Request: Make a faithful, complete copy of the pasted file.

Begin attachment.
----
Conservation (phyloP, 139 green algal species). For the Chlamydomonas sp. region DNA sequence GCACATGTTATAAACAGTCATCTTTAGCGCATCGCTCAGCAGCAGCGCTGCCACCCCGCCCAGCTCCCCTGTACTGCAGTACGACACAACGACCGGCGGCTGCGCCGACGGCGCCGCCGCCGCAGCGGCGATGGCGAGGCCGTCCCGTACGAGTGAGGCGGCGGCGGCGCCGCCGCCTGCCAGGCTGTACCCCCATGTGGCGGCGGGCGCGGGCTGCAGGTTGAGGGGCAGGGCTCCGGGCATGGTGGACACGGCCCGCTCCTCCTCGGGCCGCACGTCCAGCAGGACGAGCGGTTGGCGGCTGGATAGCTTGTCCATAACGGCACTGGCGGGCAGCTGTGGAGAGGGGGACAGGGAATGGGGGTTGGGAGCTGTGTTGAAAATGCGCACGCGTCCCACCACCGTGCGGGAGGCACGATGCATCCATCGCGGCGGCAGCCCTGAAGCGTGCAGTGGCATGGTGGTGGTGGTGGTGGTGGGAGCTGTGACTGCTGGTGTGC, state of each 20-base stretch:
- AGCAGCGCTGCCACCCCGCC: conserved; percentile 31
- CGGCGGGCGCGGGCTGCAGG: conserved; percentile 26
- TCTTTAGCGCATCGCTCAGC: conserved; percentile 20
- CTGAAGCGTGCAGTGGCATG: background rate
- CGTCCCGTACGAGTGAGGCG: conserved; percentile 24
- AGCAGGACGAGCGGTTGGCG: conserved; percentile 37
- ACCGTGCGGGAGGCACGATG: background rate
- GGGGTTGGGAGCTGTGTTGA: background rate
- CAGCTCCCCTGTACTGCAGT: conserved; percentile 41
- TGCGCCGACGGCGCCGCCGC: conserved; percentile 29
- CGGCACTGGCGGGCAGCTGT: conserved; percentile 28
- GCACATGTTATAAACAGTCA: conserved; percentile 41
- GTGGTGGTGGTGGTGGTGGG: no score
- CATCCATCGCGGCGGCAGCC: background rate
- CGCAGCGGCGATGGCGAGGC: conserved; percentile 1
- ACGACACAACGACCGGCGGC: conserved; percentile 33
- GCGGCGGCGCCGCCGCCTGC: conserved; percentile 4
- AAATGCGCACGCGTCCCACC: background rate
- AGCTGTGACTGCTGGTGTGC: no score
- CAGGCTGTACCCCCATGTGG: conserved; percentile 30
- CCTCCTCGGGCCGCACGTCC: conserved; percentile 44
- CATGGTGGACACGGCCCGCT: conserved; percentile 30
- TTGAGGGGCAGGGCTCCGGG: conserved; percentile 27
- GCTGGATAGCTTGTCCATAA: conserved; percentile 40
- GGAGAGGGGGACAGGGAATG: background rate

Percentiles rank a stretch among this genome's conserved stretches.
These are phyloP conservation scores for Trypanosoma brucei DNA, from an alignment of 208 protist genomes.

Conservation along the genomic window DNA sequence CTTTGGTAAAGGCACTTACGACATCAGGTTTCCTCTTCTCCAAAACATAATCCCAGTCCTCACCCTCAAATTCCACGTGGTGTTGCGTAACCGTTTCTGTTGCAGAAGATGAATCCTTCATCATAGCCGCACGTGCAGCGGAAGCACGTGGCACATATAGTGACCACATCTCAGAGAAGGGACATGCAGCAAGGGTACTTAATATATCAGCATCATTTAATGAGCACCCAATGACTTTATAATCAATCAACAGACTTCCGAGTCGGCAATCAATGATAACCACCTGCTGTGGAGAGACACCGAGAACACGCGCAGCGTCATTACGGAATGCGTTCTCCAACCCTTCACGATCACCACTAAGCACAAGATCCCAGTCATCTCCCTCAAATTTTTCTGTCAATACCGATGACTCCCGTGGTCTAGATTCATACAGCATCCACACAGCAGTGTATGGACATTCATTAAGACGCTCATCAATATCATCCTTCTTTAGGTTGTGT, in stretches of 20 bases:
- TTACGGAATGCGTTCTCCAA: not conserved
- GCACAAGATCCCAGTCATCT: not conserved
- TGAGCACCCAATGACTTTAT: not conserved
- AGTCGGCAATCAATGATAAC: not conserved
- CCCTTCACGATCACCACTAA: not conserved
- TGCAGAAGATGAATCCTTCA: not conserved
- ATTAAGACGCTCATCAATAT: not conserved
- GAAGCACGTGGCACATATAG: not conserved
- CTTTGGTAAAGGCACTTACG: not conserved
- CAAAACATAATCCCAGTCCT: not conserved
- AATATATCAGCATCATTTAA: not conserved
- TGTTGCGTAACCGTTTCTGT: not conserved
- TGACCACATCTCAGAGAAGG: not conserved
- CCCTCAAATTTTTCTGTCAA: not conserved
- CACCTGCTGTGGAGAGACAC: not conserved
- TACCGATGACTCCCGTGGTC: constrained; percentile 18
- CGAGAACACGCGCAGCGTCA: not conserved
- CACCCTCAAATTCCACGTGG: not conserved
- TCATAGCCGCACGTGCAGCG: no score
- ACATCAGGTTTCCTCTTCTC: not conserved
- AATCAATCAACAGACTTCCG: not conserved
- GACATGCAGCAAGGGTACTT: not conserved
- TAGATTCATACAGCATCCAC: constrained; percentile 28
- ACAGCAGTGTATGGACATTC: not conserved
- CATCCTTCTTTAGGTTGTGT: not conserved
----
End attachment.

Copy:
Conservation (phyloP, 139 green algal species). For the Chlamydomonas sp. region DNA sequence GCACATGTTATAAACAGTCATCTTTAGCGCATCGCTCAGCAGCAGCGCTGCCACCCCGCCCAGCTCCCCTGTACTGCAGTACGACACAACGACCGGCGGCTGCGCCGACGGCGCCGCCGCCGCAGCGGCGATGGCGAGGCCGTCCCGTACGAGTGAGGCGGCGGCGGCGCCGCCGCCTGCCAGGCTGTACCCCCATGTGGCGGCGGGCGCGGGCTGCAGGTTGAGGGGCAGGGCTCCGGGCATGGTGGACACGGCCCGCTCCTCCTCGGGCCGCACGTCCAGCAGGACGAGCGGTTGGCGGCTGGATAGCTTGTCCATAACGGCACTGGCGGGCAGCTGTGGAGAGGGGGACAGGGAATGGGGGTTGGGAGCTGTGTTGAAAATGCGCACGCGTCCCACCACCGTGCGGGAGGCACGATGCATCCATCGCGGCGGCAGCCCTGAAGCGTGCAGTGGCATGGTGGTGGTGGTGGTGGTGGGAGCTGTGACTGCTGGTGTGC, state of each 20-base stretch:
- AGCAGCGCTGCCACCCCGCC: conserved; percentile 31
- CGGCGGGCGCGGGCTGCAGG: conserved; percentile 26
- TCTTTAGCGCATCGCTCAGC: conserved; percentile 20
- CTGAAGCGTGCAGTGGCATG: background rate
- CGTCCCGTACGAGTGAGGCG: conserved; percentile 24
- AGCAGGACGAGCGGTTGGCG: conserved; percentile 37
- ACCGTGCGGGAGGCACGATG: background rate
- GGGGTTGGGAGCTGTGTTGA: background rate
- CAGCTCCCCTGTACTGCAGT: conserved; percentile 41
- TGCGCCGACGGCGCCGCCGC: conserved; percentile 29
- CGGCACTGGCGGGCAGCTGT: conserved; percentile 28
- GCACATGTTATAAACAGTCA: conserved; percentile 41
- GTGGTGGTGGTGGTGGTGGG: no score
- CATCCATCGCGGCGGCAGCC: background rate
- CGCAGCGGCGATGGCGAGGC: conserved; percentile 1
- ACGACACAACGACCGGCGGC: conserved; percentile 33
- GCGGCGGCGCCGCCGCCTGC: conserved; percentile 4
- AAATGCGCACGCGTCCCACC: background rate
- AGCTGTGACTGCTGGTGTGC: no score
- CAGGCTGTACCCCCATGTGG: conserved; percentile 30
- CCTCCTCGGGCCGCACGTCC: conserved; percentile 44
- CATGGTGGACACGGCCCGCT: conserved; percentile 30
- TTGAGGGGCAGGGCTCCGGG: conserved; percentile 27
- GCTGGATAGCTTGTCCATAA: conserved; percentile 40
- GGAGAGGGGGACAGGGAATG: background rate

Percentiles rank a stretch among this genome's conserved stretches.
These are phyloP conservation scores for Trypanosoma brucei DNA, from an alignment of 208 protist genomes.

Conservation along the genomic window DNA sequence CTTTGGTAAAGGCACTTACGACATCAGGTTTCCTCTTCTCCAAAACATAATCCCAGTCCTCACCCTCAAATTCCACGTGGTGTTGCGTAACCGTTTCTGTTGCAGAAGATGAATCCTTCATCATAGCCGCACGTGCAGCGGAAGCACGTGGCACATATAGTGACCACATCTCAGAGAAGGGACATGCAGCAAGGGTACTTAATATATCAGCATCATTTAATGAGCACCCAATGACTTTATAATCAATCAACAGACTTCCGAGTCGGCAATCAATGATAACCACCTGCTGTGGAGAGACACCGAGAACACGCGCAGCGTCATTACGGAATGCGTTCTCCAACCCTTCACGATCACCACTAAGCACAAGATCCCAGTCATCTCCCTCAAATTTTTCTGTCAATACCGATGACTCCCGTGGTCTAGATTCATACAGCATCCACACAGCAGTGTATGGACATTCATTAAGACGCTCATCAATATCATCCTTCTTTAGGTTGTGT, in stretches of 20 bases:
- TTACGGAATGCGTTCTCCAA: not conserved
- GCACAAGATCCCAGTCATCT: not conserved
- TGAGCACCCAATGACTTTAT: not conserved
- AGTCGGCAATCAATGATAAC: not conserved
- CCCTTCACGATCACCACTAA: not conserved
- TGCAGAAGATGAATCCTTCA: not conserved
- ATTAAGACGCTCATCAATAT: not conserved
- GAAGCACGTGGCACATATAG: not conserved
- CTTTGGTAAAGGCACTTACG: not conserved
- CAAAACATAATCCCAGTCCT: not conserved
- AATATATCAGCATCATTTAA: not conserved
- TGTTGCGTAACCGTTTCTGT: not conserved
- TGACCACATCTCAGAGAAGG: not conserved
- CCCTCAAATTTTTCTGTCAA: not conserved
- CACCTGCTGTGGAGAGACAC: not conserved
- TACCGATGACTCCCGTGGTC: constrained; percentile 18
- CGAGAACACGCGCAGCGTCA: not conserved
- CACCCTCAAATTCCACGTGG: not conserved
- TCATAGCCGCACGTGCAGCG: no score
- ACATCAGGTTTCCTCTTCTC: not conserved
- AATCAATCAACAGACTTCCG: not conserved
- GACATGCAGCAAGGGTACTT: not conserved
- TAGATTCATACAGCATCCAC: constrained; percentile 28
- ACAGCAGTGTATGGACATTC: not conserved
- CATCCTTCTTTAGGTTGTGT: not conserved